By emphasizing underlying meaning, the administrative judge recognized the salt mine tweet as euphemism: the substitution of a mild or indirect expression for a harsher or blunter one, when referring to something sensitive, unpleasant or embarrassing. Think, for example, of euphemisms for excretion or sex.
A novel euphemism, showcasing a never-before-heard turn of phrase, can demonstrate creativity and humor and, perhaps, rise to the level of a joke. But the use of a familiar euphemism, in a familiar way, is often a cliché, tired at best, and – depending on its subject matter – often crude.
Euphemisms for Punishment
American English has many euphemisms for punishing or inflicting pain on someone. Examples include:
Clean someone’s clock 
Fix someone’s wagon 
Teach someone a lesson 
Bitch-slap someone 
Sending someone to the salt mines is another familiar, albeit tired euphemism for punishment and pain. Its origins lie – where else? – in the salt mines which, in Czarist Russia and elsewhere, were associated with both hard labor  and illness tied to the salt itself. 
The Salt-Mine Tweet in Context
It may come as no surprise that The Federalist is known for anti-union sentiment. In this context, Domenech’s tweet certainly looks like an anti-union statement. True, it may be hyperbolic and even outrageous, but those qualities don’t make it funny, or any less a threat. Domenech didn’t tweet “unionize and I’ll give you a wedgie.” He tweeted, in effect, “unionize and I’ll make your life miserable.”
The Tweet on Appeal
On appeal, however, the Third Circuit, instead of accepting the widely understood meaning of sending someone to the salt mines, went out of its way to conjure a new meaning for the phrase. The Court’s technique? Literalizing individual words and phrases of the euphemism. Applying this technique, the Court mused:
The image evoked—that of writers tapping away on laptops in dimly-lit mineshafts alongside salt deposits and workers swinging pickaxes—is as bizarre as it is comical.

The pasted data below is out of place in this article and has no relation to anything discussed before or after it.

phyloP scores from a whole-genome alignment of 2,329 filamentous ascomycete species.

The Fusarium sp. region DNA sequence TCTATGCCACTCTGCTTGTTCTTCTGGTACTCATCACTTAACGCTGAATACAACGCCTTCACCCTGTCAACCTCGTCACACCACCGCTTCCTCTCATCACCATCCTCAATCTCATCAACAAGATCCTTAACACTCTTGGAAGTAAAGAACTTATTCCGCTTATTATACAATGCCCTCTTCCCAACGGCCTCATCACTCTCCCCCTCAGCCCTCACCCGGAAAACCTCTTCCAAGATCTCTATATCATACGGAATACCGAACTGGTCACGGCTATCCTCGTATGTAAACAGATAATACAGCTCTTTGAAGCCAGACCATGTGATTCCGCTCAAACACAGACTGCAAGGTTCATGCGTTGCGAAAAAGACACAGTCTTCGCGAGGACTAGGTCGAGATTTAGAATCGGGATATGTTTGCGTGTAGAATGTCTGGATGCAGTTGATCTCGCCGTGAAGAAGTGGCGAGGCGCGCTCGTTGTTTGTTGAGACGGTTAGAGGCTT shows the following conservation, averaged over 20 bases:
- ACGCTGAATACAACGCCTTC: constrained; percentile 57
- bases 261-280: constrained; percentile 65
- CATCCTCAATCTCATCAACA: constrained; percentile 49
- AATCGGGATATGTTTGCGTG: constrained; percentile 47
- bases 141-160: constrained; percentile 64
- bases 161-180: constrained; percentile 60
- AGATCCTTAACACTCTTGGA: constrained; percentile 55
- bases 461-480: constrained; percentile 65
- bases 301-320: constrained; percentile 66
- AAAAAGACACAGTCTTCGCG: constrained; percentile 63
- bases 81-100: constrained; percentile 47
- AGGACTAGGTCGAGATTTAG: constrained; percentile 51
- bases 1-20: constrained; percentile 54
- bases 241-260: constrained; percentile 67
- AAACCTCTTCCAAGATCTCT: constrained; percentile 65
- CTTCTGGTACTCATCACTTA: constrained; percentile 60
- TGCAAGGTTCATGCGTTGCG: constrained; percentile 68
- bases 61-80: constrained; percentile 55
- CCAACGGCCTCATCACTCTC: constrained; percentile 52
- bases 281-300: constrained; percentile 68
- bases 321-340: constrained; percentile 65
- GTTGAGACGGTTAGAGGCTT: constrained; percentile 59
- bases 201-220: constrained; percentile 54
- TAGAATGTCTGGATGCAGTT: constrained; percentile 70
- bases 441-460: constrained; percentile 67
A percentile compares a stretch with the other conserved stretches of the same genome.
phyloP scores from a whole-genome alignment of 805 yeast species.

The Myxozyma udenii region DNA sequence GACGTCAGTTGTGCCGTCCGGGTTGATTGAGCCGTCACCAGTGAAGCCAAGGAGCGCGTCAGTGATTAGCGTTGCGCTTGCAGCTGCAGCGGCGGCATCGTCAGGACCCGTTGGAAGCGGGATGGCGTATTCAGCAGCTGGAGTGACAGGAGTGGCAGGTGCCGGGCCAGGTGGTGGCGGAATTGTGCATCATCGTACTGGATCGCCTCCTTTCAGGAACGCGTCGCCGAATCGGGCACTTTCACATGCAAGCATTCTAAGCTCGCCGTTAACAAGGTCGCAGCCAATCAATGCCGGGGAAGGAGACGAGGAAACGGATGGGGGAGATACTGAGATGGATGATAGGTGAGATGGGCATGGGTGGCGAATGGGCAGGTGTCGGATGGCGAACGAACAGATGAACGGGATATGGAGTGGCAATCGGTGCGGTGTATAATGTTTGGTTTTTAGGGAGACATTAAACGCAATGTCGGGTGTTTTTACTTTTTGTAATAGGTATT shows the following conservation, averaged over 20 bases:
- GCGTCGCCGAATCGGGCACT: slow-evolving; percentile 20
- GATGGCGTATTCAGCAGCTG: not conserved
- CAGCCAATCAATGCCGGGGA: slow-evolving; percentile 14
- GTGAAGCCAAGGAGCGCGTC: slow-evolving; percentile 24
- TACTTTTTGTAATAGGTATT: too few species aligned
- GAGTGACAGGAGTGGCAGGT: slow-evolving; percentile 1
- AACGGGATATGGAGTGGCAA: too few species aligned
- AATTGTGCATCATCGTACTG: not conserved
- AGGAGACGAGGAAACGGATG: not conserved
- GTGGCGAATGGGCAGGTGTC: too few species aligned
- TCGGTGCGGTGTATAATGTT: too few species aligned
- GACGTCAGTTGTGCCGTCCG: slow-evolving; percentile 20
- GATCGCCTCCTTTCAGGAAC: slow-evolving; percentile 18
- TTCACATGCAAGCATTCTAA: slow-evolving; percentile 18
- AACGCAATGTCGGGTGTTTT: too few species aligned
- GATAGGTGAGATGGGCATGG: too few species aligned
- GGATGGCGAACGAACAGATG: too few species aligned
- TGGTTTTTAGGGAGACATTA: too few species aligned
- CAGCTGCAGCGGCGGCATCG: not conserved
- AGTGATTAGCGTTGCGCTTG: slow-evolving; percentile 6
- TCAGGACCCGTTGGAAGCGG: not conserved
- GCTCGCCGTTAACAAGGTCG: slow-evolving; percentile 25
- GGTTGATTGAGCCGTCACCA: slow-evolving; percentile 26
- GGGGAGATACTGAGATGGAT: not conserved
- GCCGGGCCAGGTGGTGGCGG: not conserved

But is this kind of literalizing a legitimate basis for understanding a euphemism? Suppose the boss were to say to his female employee, “Do you want to play hide the salami?” Should that be seen as a request to stage a scavenger hunt, replete with luncheon meat? You know, maybe the boss has a funny bone?
As lawyers, we are taught to interpret contracts as a whole, consider conduct under the totality of circumstances, and so on. In its decision, the Court doesn’t even provide legal authority for its literalizing technique. It just uses it.
The Multiple Choice Test – Revisited
Returning now to the multiple choice test, the correct answer is D. In these two cases, the courts found that both Sacha Baron Cohen and Ben Domenech were funny.
The courts were half right. One of this pair was funny.
What This Case Means for You
In the workplace, don’t be in a hurry to substitute a euphemism for something you wouldn’t, or shouldn’t, say openly and directly. But if you can’t help yourself, maybe signal first that you’re code switching to comedy. Then raise your game, and try to make it funnier than “I’ll send you back to the salt mines.”
What This Case Means for Judges
The Federalist case could have been decided on other grounds. Putting aside its questionable take on the meaning of the euphemism, the court presented many credible arguments against construing the tweet as an unfair labor practice.
So, Dear Judges: If you absolutely must decide whether something is funny, ask yourselves, what level of funny should it take for a get-out-of-jail-free card? A Sacha Baron Cohen level of funny? Or a Ben Domenech level? 
 Moore v. Cohen, No. 21-1702-cv, 2022 U.S. App. LEXIS 18648 (2d Cir. July 7, 2022)
 FDRLST Media, LLC v. NLRB, 35 F. 4th 108 (3d Cir. May 20, 2022)
 Moore v. Cohen, 548 F. Supp. 3d 330 (S.D.N.Y. 2021)
 See, for example, In Russian and French Prisons (1887) by Peter Kropotkin:
“[T]he hard labor convicts in Siberia can be classified under three great categories: those who are kept in prison; those who are employed at the gold mines of the Imperial Cabinet or of private persons; and those who are employed at the salt-works . . . [I]t is considered as a rule, by all those who have seriously studied the Siberian hard labor institutions, that the convict who has remained for several years . . . at the salt-works, comes away quite broken in health . . . [T]he salt-works, . . . they imply the worst kind of hard labor . . .”
 On challenging health outcomes for even modern salt workers, see “Risk of high blood pressure in salt workers working near salt milling plants: A cross-sectional and interventional study,” https://www.ncbi.nlm.nih.gov/pmc/articles/PMC1190202/
 For an excellent overview of the treatment of humor in the courts, see Laura E. Little, Regulating Funny: Humor and the Law, 94 Cornell L. Rev. 1235 (2009) Available at: http://scholarship.law.cornell.edu/clr/vol94/iss5/9
Ezra Doner is an entertainment and copyright lawyer who focuses on the film, TV and other content sectors. He is based in New York and is admitted to practice in New York and California. He does not represent any of the parties in this case.